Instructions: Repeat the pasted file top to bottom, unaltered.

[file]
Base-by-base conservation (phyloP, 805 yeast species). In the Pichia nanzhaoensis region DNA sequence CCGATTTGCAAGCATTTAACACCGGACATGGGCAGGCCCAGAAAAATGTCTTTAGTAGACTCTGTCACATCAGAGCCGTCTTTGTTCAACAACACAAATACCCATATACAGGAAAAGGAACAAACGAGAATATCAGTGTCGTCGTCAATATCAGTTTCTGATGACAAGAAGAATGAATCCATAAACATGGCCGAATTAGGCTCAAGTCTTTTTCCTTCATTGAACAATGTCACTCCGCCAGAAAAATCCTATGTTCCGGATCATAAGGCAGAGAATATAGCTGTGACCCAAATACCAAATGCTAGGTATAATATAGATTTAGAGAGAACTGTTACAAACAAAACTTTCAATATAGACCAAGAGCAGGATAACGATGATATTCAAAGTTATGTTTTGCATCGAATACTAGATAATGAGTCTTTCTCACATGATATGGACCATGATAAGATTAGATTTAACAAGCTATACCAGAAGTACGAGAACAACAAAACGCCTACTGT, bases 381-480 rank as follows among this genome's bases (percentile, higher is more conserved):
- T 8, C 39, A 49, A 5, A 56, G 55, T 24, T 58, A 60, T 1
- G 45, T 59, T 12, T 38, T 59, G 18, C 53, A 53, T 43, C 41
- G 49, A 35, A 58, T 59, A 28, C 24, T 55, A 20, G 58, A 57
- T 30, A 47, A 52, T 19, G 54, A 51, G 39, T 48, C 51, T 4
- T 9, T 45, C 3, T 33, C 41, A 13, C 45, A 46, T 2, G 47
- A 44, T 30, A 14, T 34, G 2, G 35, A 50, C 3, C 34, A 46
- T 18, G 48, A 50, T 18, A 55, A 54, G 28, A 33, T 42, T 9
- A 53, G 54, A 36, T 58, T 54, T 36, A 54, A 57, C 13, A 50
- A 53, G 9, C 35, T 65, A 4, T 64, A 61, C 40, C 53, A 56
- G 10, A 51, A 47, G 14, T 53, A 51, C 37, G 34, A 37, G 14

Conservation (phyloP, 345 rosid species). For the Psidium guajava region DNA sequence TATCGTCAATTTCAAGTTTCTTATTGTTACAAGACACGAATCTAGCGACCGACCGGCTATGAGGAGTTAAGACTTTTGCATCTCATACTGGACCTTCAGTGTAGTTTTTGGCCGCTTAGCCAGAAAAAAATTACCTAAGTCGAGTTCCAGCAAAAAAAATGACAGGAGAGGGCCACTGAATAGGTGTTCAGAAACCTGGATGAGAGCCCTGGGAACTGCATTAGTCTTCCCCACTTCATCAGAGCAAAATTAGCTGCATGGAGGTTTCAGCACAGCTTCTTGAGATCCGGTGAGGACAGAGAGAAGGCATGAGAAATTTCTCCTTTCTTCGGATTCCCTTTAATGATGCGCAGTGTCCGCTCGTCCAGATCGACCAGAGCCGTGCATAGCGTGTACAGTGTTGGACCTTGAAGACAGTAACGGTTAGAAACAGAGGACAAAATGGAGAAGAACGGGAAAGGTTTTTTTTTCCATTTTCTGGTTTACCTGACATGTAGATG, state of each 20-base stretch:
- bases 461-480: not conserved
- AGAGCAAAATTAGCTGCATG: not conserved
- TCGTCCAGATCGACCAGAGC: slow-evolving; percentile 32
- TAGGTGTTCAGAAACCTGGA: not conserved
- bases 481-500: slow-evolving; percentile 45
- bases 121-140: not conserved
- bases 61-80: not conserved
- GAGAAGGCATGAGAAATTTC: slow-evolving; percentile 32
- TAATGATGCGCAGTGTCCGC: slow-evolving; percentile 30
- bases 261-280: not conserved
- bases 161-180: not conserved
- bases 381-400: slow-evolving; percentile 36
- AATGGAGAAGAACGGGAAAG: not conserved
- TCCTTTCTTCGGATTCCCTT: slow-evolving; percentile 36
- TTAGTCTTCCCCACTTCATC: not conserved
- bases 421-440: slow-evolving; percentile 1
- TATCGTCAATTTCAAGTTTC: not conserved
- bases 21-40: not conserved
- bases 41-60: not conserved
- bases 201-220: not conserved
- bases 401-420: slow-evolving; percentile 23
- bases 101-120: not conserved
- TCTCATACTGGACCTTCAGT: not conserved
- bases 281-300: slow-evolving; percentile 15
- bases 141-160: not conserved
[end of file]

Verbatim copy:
Base-by-base conservation (phyloP, 805 yeast species). In the Pichia nanzhaoensis region DNA sequence CCGATTTGCAAGCATTTAACACCGGACATGGGCAGGCCCAGAAAAATGTCTTTAGTAGACTCTGTCACATCAGAGCCGTCTTTGTTCAACAACACAAATACCCATATACAGGAAAAGGAACAAACGAGAATATCAGTGTCGTCGTCAATATCAGTTTCTGATGACAAGAAGAATGAATCCATAAACATGGCCGAATTAGGCTCAAGTCTTTTTCCTTCATTGAACAATGTCACTCCGCCAGAAAAATCCTATGTTCCGGATCATAAGGCAGAGAATATAGCTGTGACCCAAATACCAAATGCTAGGTATAATATAGATTTAGAGAGAACTGTTACAAACAAAACTTTCAATATAGACCAAGAGCAGGATAACGATGATATTCAAAGTTATGTTTTGCATCGAATACTAGATAATGAGTCTTTCTCACATGATATGGACCATGATAAGATTAGATTTAACAAGCTATACCAGAAGTACGAGAACAACAAAACGCCTACTGT, bases 381-480 rank as follows among this genome's bases (percentile, higher is more conserved):
- T 8, C 39, A 49, A 5, A 56, G 55, T 24, T 58, A 60, T 1
- G 45, T 59, T 12, T 38, T 59, G 18, C 53, A 53, T 43, C 41
- G 49, A 35, A 58, T 59, A 28, C 24, T 55, A 20, G 58, A 57
- T 30, A 47, A 52, T 19, G 54, A 51, G 39, T 48, C 51, T 4
- T 9, T 45, C 3, T 33, C 41, A 13, C 45, A 46, T 2, G 47
- A 44, T 30, A 14, T 34, G 2, G 35, A 50, C 3, C 34, A 46
- T 18, G 48, A 50, T 18, A 55, A 54, G 28, A 33, T 42, T 9
- A 53, G 54, A 36, T 58, T 54, T 36, A 54, A 57, C 13, A 50
- A 53, G 9, C 35, T 65, A 4, T 64, A 61, C 40, C 53, A 56
- G 10, A 51, A 47, G 14, T 53, A 51, C 37, G 34, A 37, G 14

Conservation (phyloP, 345 rosid species). For the Psidium guajava region DNA sequence TATCGTCAATTTCAAGTTTCTTATTGTTACAAGACACGAATCTAGCGACCGACCGGCTATGAGGAGTTAAGACTTTTGCATCTCATACTGGACCTTCAGTGTAGTTTTTGGCCGCTTAGCCAGAAAAAAATTACCTAAGTCGAGTTCCAGCAAAAAAAATGACAGGAGAGGGCCACTGAATAGGTGTTCAGAAACCTGGATGAGAGCCCTGGGAACTGCATTAGTCTTCCCCACTTCATCAGAGCAAAATTAGCTGCATGGAGGTTTCAGCACAGCTTCTTGAGATCCGGTGAGGACAGAGAGAAGGCATGAGAAATTTCTCCTTTCTTCGGATTCCCTTTAATGATGCGCAGTGTCCGCTCGTCCAGATCGACCAGAGCCGTGCATAGCGTGTACAGTGTTGGACCTTGAAGACAGTAACGGTTAGAAACAGAGGACAAAATGGAGAAGAACGGGAAAGGTTTTTTTTTCCATTTTCTGGTTTACCTGACATGTAGATG, state of each 20-base stretch:
- bases 461-480: not conserved
- AGAGCAAAATTAGCTGCATG: not conserved
- TCGTCCAGATCGACCAGAGC: slow-evolving; percentile 32
- TAGGTGTTCAGAAACCTGGA: not conserved
- bases 481-500: slow-evolving; percentile 45
- bases 121-140: not conserved
- bases 61-80: not conserved
- GAGAAGGCATGAGAAATTTC: slow-evolving; percentile 32
- TAATGATGCGCAGTGTCCGC: slow-evolving; percentile 30
- bases 261-280: not conserved
- bases 161-180: not conserved
- bases 381-400: slow-evolving; percentile 36
- AATGGAGAAGAACGGGAAAG: not conserved
- TCCTTTCTTCGGATTCCCTT: slow-evolving; percentile 36
- TTAGTCTTCCCCACTTCATC: not conserved
- bases 421-440: slow-evolving; percentile 1
- TATCGTCAATTTCAAGTTTC: not conserved
- bases 21-40: not conserved
- bases 41-60: not conserved
- bases 201-220: not conserved
- bases 401-420: slow-evolving; percentile 23
- bases 101-120: not conserved
- TCTCATACTGGACCTTCAGT: not conserved
- bases 281-300: slow-evolving; percentile 15
- bases 141-160: not conserved